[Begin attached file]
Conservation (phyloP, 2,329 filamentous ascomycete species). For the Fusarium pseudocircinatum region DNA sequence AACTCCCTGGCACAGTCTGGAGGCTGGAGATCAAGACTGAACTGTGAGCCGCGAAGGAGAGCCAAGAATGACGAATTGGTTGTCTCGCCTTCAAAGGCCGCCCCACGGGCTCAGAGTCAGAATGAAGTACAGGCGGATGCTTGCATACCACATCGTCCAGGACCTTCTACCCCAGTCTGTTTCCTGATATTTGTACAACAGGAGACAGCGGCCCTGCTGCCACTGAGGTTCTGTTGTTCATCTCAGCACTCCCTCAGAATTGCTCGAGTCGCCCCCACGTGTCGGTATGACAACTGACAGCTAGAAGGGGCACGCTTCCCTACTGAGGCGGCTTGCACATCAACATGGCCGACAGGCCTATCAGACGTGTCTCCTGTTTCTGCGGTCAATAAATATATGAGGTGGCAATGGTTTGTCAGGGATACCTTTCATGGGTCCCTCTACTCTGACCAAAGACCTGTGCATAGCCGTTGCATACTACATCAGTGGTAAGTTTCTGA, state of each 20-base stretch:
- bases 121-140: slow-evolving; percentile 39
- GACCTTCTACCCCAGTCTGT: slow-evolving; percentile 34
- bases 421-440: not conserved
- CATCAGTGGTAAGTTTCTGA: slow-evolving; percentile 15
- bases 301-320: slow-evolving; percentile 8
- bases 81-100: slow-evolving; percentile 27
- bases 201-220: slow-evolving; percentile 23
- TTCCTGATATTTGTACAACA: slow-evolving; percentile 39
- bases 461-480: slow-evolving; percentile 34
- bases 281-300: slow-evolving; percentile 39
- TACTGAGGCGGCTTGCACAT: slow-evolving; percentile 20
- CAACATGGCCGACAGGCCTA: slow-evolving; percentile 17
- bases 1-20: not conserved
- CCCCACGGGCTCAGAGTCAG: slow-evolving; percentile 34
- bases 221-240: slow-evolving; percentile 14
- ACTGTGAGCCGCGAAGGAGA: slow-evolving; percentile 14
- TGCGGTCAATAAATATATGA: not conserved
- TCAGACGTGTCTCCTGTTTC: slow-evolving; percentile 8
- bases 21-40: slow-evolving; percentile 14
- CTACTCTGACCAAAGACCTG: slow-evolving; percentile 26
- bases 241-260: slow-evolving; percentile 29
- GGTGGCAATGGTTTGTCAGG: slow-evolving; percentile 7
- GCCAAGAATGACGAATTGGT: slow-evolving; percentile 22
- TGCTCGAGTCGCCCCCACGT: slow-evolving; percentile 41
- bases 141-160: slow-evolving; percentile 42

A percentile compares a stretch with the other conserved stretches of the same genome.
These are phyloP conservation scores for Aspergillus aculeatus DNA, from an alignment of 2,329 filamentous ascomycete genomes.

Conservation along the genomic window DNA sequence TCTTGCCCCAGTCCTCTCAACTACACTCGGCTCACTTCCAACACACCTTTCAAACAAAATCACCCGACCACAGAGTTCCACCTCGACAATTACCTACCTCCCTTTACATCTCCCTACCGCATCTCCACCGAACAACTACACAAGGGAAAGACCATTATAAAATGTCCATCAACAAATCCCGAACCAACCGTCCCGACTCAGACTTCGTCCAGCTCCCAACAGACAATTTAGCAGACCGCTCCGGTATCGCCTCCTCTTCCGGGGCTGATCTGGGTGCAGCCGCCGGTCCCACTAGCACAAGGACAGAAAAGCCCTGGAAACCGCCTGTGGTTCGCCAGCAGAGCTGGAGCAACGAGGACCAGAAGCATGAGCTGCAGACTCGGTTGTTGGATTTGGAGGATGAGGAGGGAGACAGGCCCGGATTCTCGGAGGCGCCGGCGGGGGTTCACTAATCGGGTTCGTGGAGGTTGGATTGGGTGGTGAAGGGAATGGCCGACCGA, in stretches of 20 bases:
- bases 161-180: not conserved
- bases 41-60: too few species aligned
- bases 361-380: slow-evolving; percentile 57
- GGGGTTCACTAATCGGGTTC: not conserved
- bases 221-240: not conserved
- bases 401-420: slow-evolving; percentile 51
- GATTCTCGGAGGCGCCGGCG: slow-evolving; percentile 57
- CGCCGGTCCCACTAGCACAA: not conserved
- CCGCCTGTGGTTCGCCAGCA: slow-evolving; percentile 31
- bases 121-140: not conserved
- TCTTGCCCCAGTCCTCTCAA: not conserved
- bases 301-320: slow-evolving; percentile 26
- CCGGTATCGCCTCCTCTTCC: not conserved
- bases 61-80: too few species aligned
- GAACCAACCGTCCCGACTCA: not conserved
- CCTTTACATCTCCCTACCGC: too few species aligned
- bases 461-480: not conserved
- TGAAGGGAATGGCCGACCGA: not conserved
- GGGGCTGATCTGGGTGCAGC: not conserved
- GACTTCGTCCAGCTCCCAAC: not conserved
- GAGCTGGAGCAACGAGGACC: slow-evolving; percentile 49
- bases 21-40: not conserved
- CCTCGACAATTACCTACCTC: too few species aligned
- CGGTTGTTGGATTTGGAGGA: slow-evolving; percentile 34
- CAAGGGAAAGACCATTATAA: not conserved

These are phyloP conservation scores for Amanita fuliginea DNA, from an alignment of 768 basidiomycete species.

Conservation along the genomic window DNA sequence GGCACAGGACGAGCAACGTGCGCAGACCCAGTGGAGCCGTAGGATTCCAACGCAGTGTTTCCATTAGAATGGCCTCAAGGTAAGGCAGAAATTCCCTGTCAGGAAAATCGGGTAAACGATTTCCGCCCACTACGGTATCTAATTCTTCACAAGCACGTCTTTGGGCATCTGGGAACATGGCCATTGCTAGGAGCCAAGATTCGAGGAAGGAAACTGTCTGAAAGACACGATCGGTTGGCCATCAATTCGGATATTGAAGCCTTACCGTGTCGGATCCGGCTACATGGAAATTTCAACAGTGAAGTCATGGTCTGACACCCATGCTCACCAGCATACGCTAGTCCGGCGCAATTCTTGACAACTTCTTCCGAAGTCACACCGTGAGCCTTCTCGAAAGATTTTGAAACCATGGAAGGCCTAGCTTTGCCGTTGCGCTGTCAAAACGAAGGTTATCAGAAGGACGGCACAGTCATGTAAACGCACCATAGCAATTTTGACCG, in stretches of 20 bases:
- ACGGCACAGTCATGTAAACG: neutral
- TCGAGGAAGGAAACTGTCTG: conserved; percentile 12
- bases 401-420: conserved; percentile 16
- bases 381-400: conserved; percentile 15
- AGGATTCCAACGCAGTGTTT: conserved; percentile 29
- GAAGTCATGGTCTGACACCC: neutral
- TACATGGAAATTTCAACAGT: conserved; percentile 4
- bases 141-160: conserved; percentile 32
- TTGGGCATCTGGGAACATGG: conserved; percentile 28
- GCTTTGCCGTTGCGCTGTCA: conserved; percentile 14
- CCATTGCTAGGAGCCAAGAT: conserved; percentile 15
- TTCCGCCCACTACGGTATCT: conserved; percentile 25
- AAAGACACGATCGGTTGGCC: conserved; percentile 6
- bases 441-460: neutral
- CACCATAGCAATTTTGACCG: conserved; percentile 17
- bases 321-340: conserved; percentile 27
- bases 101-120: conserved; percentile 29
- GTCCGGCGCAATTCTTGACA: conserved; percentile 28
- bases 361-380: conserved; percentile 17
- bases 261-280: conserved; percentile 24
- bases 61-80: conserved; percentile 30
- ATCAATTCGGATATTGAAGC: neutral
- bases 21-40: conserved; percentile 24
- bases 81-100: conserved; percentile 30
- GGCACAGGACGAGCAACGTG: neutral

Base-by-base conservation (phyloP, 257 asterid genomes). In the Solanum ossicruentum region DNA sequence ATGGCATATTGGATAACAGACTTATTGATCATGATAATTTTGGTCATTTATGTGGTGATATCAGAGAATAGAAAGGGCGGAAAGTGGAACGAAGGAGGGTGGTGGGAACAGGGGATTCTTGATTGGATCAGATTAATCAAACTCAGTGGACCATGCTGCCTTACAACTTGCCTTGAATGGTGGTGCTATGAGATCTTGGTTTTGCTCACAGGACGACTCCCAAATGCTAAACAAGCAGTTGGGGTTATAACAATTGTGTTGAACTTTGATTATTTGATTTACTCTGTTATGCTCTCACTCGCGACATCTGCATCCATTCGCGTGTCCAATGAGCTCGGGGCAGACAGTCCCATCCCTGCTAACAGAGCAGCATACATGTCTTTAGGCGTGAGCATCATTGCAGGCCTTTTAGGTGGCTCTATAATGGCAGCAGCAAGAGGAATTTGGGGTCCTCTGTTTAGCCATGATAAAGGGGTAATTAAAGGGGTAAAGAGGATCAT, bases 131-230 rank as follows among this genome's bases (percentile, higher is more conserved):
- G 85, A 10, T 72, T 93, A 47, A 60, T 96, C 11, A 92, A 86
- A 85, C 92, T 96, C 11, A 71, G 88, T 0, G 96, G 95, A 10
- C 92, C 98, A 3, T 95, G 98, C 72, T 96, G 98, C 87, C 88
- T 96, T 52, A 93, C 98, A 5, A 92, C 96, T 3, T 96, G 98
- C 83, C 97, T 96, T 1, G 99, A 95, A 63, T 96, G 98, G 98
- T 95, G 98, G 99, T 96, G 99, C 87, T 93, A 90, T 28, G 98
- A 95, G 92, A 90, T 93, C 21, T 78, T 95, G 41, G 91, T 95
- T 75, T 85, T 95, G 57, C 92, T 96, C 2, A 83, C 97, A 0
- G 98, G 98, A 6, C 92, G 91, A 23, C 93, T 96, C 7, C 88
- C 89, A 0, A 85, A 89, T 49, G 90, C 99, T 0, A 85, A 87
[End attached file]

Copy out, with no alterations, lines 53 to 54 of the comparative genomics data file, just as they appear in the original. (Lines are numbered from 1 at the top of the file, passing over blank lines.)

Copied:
- CGGTTGTTGGATTTGGAGGA: slow-evolving; percentile 34
- CAAGGGAAAGACCATTATAA: not conserved